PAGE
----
Do these strange Martian rocks hint at life on the Red Planet?

Traces of manganese found in rocks on Mars could be indicators that there was once oxygen on the Red Planet.

NASA/Reuters
A low-angle self-portrait of NASA's Curiosity Mars rover showing the vehicle at the site from which it reached down to drill into a rock target call "Buckskin" is show in this handout photo taken August 5, 2015.

There are a lot of rocks on Mars, and most of them wouldn’t raise an eyebrow. But one in particular has revealed new insights about the ancient Martian atmosphere.

In 2013, Mars rover Curiosity identified large amounts of the element manganese in a piece of rock – which, by all accounts, shouldn’t have been there. Now, analysts say the discovery could be proof of a once-oxygenated Martian atmosphere.

Most planetary crusts are composed of basalt, a type of rock that forms when lava is cooled near a planet’s surface. Mars is no exception, so researchers expected that Curiosity would find plenty of basalt on the red planet. But on the formation dubbed “Caribou,” the rover found something unusual: manganese.

This element can be found in basalt, but only in trace amounts. The manganese would have to be concentrated significantly to reach the levels found on Caribou. Researchers say that condensed manganese could only form on Mars if, somehow, basalt rock was dissolved in oxygenated water.

It is widely accepted that Mars was once abundant in surface water. But until recently, few would have guessed that the planet was ever oxygen-rich.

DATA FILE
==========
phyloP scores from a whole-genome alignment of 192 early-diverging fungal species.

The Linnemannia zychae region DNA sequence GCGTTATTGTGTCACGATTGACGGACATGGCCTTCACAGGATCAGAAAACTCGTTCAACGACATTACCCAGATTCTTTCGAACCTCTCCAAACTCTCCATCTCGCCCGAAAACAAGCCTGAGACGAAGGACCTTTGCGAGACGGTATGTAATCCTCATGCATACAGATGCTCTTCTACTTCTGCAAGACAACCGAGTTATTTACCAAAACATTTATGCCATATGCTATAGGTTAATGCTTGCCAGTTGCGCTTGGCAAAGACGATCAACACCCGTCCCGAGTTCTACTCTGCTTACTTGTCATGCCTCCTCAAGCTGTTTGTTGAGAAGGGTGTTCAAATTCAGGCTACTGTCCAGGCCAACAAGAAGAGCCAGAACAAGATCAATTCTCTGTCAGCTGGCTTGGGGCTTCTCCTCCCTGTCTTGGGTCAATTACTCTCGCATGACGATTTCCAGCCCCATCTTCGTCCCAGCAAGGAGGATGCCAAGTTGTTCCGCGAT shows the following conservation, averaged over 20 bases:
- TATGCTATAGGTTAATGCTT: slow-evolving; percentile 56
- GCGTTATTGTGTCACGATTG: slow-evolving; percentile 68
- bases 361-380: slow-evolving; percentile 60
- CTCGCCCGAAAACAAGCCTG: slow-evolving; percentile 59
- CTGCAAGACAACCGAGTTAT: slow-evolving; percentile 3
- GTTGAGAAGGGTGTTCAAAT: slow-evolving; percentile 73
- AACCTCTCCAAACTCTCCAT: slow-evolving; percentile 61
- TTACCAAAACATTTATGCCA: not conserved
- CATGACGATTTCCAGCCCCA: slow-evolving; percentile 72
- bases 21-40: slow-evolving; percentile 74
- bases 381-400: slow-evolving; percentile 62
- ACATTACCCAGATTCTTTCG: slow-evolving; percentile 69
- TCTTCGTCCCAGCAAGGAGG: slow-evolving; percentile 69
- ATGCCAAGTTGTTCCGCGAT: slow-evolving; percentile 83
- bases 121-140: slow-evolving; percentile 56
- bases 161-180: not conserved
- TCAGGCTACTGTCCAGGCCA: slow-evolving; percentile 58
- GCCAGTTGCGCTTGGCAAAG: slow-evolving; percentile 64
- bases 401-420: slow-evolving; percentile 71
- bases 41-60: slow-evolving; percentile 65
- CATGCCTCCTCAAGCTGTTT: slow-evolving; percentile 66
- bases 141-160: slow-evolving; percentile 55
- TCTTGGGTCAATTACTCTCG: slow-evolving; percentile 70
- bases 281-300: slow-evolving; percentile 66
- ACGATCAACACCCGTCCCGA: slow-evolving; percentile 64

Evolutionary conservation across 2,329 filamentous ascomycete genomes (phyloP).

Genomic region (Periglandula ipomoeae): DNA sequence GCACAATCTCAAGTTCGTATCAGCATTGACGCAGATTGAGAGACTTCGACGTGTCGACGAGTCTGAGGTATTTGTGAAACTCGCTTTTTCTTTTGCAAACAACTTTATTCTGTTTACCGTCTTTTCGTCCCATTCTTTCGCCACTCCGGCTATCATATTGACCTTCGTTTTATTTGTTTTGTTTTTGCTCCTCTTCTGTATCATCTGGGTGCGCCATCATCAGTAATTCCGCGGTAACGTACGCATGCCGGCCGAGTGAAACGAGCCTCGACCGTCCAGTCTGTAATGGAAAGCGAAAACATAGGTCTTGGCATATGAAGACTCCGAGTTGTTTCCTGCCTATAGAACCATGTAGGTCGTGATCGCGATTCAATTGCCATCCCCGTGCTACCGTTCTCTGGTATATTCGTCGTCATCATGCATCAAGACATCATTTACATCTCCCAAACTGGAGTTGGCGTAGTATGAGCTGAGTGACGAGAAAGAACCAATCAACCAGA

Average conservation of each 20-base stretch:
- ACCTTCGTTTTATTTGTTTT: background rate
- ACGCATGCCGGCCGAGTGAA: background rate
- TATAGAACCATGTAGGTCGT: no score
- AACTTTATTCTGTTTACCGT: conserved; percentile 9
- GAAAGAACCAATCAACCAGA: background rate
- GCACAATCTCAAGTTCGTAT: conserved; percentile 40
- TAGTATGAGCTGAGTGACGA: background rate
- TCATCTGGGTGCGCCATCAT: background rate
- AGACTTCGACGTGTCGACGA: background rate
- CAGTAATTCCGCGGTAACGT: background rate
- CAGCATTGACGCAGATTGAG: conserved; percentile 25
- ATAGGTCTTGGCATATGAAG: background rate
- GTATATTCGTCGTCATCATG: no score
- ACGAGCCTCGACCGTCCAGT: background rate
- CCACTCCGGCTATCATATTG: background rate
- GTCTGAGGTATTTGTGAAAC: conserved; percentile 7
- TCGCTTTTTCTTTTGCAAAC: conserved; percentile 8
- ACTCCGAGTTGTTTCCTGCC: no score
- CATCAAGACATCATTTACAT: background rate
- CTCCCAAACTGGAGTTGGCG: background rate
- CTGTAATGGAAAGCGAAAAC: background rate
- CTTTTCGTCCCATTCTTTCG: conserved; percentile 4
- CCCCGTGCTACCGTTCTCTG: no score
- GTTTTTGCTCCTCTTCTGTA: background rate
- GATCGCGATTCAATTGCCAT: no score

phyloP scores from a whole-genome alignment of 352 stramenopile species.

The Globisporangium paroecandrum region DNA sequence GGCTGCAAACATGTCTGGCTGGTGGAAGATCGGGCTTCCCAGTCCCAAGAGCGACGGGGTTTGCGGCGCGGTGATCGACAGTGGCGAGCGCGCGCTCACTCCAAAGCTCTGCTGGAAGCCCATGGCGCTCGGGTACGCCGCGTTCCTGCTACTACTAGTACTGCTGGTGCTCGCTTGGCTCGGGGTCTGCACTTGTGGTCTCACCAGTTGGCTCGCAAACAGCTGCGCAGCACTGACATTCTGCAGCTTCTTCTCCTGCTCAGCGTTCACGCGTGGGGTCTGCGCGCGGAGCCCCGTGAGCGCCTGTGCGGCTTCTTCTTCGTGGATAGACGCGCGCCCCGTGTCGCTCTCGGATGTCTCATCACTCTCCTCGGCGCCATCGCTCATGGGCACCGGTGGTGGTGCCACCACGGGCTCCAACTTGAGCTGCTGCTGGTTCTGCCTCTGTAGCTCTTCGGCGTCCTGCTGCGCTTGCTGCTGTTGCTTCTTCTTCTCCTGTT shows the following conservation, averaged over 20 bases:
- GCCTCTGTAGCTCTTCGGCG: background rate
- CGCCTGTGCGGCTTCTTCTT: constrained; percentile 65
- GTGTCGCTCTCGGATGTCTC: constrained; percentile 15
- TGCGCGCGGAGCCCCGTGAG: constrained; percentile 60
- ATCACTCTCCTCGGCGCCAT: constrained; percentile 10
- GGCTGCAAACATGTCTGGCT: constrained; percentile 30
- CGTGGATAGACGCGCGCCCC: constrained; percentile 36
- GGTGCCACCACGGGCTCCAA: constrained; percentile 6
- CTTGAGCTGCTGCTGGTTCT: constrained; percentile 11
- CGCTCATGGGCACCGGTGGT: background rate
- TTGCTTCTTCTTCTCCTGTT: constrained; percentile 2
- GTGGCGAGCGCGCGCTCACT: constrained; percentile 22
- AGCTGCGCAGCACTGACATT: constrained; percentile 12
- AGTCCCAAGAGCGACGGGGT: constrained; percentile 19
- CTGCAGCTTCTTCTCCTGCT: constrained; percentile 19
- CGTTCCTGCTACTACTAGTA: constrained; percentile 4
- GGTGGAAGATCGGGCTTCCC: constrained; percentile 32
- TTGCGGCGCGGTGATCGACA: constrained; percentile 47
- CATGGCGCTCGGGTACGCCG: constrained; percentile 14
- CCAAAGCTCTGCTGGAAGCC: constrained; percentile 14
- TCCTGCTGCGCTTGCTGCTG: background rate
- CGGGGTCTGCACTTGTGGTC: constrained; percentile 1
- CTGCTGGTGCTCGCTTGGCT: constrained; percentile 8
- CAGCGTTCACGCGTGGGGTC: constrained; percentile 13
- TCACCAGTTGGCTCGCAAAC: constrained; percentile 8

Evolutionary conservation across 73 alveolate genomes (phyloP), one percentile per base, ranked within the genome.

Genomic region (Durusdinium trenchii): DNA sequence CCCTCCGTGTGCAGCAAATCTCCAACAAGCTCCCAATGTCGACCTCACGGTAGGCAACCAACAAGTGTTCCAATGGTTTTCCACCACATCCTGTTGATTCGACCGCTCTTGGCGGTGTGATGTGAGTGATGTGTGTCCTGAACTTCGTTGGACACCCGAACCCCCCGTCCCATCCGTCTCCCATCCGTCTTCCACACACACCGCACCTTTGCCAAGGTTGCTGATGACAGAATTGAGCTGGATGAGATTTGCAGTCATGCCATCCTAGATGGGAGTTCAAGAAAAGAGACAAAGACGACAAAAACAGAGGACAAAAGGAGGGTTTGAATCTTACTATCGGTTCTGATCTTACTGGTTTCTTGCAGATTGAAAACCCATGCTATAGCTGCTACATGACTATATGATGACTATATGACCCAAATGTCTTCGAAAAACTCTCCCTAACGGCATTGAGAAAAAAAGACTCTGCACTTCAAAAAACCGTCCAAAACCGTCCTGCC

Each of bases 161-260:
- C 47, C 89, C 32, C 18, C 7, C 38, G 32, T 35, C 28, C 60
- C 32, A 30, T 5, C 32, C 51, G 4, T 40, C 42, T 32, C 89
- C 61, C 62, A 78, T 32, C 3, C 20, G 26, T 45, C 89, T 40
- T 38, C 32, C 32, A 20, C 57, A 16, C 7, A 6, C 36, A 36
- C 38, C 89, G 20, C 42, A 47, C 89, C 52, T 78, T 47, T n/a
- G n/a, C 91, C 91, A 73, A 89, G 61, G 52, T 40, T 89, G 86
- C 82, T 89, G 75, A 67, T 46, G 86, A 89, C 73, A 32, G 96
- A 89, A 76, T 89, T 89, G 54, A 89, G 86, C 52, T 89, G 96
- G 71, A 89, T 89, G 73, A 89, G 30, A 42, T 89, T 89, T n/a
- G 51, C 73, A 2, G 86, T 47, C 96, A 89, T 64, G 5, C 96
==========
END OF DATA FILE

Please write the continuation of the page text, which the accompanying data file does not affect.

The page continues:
“If we could peer onto Mars millions of years ago, we’d see a very wet world,” wrote Nina Lanza, a researcher at Los Alamos National Laboratory who was involved in the analysis. “Yet we didn’t think Mars ever had enough oxygen to concentrate manganese – and that’s why we thought the data from Caribou must have been an error.”

After the original discovery, researchers sent Curiosity on a hunt for more manganese. The rover used ChemCam, a chemical analysis tool that works by vaporizing chunks of rock with a laser, to take more samples from the Gale crater. Sure enough, it found more manganese.

There are a few ways oxygen could have ended up in the atmosphere of Mars. Dr. Lanza suggests that ionizing radiation from the sun could have split water molecules, leaving oxygen and hydrogen. Mars has no magnetic field and low gravity, so hydrogen atoms, which are extremely light, could have simply floated away. The remaining oxygen would have absorbed into rock, turning it red through oxidation.

The process went a little differently on Earth. About 3 billion years ago, photosynthesizing microbes evolved from other microbial life. These organisms used sunlight to produce energy, depositing oxygen waste into an atmosphere that, until that point, was low in oxygen. This shift led to changes in Earth’s atmosphere and geology, and paved the way for a new kind of life on the planet.

In the hunt for life-harboring exoplanets, oxygen-rich atmospheres are considered a biosignature – proof that life could exist there. But correlation doesn’t always equal causation, and Lanza notes that oxygen and life aren’t mutually inclusive. Further mineral analysis, she says, is the clear path to new insights.

“This tells us that Mars has evolved very differently than we thought it did,” Lanza told The Christian Science Monitor in a previous report. “We need to start looking for different types of minerals and other evidence about Mars’s past.”

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